Juvenile sockeye salmon rearing capacity for the following nursery lakes would be determined through detailed limnology sampling and the measuring of physical features at: King Salmon lake, Kuthai Lake, Little Trapper lake, Nakina Lake, Tatsamenie Lake, Trapper Lake, and Victoria Lake. By collecting these data sets, each lake can be evaluated to model juvenile rearing potential. In addition to establishing current conditions these data would also allow for a direct comparison at each lake to previous assessment results. The previous assessment results would be used to ensure repeatable sampling was conducted and that any changes to habitat are recorded.
We propose to assess mark-rates of Sockeye (and tag loss) at the Kwinageese weir and include these data in the mark-recapture while simultaneously assessing spaghetti tag loss, observer efficiency, and potential selective removal of spaghetti tagged fish. This will be achieved through implementing Passive Integrated Transponder (PIT) technology alongside our traditional spaghetti tagging program.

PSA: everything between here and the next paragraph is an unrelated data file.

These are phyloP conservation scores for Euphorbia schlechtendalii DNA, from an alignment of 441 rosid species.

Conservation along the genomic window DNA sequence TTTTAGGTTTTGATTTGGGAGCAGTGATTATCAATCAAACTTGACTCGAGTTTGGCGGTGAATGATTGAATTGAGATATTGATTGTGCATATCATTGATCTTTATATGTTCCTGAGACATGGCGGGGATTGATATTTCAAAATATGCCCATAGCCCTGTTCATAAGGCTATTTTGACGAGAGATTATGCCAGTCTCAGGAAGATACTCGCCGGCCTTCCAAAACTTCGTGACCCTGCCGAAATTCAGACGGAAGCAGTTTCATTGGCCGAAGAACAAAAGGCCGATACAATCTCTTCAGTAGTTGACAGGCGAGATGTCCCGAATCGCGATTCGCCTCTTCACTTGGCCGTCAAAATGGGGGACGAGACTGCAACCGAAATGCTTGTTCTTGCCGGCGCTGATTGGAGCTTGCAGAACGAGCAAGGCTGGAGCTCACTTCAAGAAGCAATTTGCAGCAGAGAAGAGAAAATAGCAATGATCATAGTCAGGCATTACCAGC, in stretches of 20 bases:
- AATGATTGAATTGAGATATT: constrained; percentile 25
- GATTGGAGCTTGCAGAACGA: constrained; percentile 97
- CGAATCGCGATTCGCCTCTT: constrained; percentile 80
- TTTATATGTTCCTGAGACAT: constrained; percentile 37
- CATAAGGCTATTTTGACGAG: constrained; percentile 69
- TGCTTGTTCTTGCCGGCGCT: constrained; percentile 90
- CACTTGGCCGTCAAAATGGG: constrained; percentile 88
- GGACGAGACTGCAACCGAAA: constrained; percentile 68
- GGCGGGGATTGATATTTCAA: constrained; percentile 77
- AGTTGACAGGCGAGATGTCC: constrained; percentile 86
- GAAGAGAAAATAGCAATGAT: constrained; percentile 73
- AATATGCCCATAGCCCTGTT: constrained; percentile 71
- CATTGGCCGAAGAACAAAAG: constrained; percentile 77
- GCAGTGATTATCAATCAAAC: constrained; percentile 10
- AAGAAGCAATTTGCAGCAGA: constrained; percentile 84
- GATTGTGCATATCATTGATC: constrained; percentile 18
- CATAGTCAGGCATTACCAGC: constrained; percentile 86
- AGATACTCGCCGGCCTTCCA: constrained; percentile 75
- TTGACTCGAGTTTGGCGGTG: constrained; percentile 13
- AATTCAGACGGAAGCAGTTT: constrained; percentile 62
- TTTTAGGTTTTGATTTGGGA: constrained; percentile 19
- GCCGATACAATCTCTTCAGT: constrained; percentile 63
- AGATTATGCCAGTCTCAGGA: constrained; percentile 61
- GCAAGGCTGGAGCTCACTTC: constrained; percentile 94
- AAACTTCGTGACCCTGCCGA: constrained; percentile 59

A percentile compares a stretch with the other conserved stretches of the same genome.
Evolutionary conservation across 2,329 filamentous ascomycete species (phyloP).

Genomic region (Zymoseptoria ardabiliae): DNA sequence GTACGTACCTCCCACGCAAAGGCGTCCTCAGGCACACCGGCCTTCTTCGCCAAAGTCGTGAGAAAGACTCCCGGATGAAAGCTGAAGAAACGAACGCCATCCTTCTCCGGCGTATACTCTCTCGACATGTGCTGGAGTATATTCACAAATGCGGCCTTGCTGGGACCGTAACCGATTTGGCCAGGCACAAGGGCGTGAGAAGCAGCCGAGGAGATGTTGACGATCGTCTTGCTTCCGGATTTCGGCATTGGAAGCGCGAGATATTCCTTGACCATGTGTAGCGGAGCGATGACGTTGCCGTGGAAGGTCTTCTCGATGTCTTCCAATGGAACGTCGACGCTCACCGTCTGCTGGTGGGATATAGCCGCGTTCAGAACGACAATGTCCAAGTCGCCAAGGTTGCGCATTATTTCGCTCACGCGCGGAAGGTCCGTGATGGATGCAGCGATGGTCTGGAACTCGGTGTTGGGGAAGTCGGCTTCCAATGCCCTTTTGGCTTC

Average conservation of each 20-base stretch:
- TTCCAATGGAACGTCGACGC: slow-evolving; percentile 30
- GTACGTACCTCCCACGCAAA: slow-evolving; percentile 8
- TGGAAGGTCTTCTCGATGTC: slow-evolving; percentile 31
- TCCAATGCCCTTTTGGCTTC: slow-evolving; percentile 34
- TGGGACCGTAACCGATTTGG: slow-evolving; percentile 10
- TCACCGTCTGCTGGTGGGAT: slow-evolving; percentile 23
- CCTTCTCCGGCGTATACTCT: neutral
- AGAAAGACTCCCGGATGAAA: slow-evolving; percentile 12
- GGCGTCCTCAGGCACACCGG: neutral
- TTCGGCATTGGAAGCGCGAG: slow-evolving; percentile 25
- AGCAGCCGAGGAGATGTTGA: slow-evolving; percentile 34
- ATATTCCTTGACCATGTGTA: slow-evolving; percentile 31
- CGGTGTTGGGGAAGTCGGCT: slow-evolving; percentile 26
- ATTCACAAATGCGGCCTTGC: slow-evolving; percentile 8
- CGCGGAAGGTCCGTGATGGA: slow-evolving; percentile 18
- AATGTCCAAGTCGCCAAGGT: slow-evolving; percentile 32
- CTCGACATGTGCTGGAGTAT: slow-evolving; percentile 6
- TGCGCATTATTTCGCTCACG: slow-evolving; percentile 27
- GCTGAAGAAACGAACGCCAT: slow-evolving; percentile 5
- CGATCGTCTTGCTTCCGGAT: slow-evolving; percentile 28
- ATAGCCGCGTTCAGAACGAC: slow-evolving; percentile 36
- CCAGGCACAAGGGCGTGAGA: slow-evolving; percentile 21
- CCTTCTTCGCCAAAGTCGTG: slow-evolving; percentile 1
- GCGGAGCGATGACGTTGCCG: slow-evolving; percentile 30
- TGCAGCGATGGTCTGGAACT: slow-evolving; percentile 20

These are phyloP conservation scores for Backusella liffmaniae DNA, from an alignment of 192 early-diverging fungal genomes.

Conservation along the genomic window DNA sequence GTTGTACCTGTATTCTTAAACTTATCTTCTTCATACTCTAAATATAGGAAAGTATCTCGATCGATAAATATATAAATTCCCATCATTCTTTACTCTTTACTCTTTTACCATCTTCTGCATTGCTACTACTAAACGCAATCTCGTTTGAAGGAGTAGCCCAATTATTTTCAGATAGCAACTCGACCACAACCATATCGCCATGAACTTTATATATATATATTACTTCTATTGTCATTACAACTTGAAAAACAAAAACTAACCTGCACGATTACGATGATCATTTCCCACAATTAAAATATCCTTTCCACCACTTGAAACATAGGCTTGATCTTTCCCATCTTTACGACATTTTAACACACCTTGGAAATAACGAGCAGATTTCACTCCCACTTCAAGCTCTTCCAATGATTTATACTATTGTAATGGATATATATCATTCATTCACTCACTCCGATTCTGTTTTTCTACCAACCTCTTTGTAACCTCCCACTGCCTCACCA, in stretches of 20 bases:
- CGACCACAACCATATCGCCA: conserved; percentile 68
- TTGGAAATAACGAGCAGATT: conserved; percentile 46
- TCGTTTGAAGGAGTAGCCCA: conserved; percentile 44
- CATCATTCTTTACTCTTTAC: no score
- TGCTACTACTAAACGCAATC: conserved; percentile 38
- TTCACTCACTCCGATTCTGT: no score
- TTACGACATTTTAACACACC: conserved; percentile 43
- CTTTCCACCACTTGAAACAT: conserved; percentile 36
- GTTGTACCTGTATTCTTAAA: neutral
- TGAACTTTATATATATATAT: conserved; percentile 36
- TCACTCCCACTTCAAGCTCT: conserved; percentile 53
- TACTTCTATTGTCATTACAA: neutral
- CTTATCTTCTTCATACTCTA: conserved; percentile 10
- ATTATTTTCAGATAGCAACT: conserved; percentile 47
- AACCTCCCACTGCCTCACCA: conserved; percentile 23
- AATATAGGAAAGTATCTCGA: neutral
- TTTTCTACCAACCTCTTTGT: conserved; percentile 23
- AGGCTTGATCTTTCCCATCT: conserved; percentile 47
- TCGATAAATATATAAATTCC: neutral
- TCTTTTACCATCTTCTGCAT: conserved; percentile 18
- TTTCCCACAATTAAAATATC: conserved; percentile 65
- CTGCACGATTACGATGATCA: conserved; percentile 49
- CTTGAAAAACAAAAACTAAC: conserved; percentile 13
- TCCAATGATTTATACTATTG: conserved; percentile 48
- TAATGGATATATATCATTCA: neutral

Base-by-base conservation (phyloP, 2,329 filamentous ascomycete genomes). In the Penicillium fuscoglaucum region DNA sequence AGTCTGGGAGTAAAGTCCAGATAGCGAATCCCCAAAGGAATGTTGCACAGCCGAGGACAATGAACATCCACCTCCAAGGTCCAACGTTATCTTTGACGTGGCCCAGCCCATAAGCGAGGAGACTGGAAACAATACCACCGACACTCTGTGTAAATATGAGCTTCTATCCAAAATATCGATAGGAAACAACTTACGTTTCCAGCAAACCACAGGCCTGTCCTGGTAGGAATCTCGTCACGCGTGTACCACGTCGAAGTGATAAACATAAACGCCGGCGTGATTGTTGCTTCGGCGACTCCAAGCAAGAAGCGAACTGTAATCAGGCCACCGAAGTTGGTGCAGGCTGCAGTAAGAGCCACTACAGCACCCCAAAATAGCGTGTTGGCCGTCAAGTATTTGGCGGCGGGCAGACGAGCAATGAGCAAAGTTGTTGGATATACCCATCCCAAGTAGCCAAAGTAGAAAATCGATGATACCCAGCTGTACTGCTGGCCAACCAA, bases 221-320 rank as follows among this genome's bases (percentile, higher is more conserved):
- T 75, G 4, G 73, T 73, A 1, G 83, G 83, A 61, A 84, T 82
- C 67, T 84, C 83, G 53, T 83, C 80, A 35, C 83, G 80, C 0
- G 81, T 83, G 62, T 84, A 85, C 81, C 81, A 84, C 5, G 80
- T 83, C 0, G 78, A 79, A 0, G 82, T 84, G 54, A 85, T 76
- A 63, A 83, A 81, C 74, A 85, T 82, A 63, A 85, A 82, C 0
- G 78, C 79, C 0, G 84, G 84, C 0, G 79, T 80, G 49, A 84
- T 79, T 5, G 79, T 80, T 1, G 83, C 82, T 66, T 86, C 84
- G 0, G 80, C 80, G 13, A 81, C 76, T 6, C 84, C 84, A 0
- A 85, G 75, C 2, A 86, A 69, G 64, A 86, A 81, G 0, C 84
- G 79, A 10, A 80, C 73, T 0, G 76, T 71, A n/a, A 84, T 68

We propose radio tagging 200 large Chinook salmon during the annual stock assessment project on the Stikine River in 2022 with the primary objective to estimate the proportion of large Chinook salmon (≥ 660 mm mid eye to fork of tail (MEF)) tagged below the border that migrate past the U.S./Canada border. Additional objectives include addressing existing questions about migration, behavior and landslide passage. To implement a telemetry project in 2022, tags and other gear must be purchased in advance, beginning in 2021.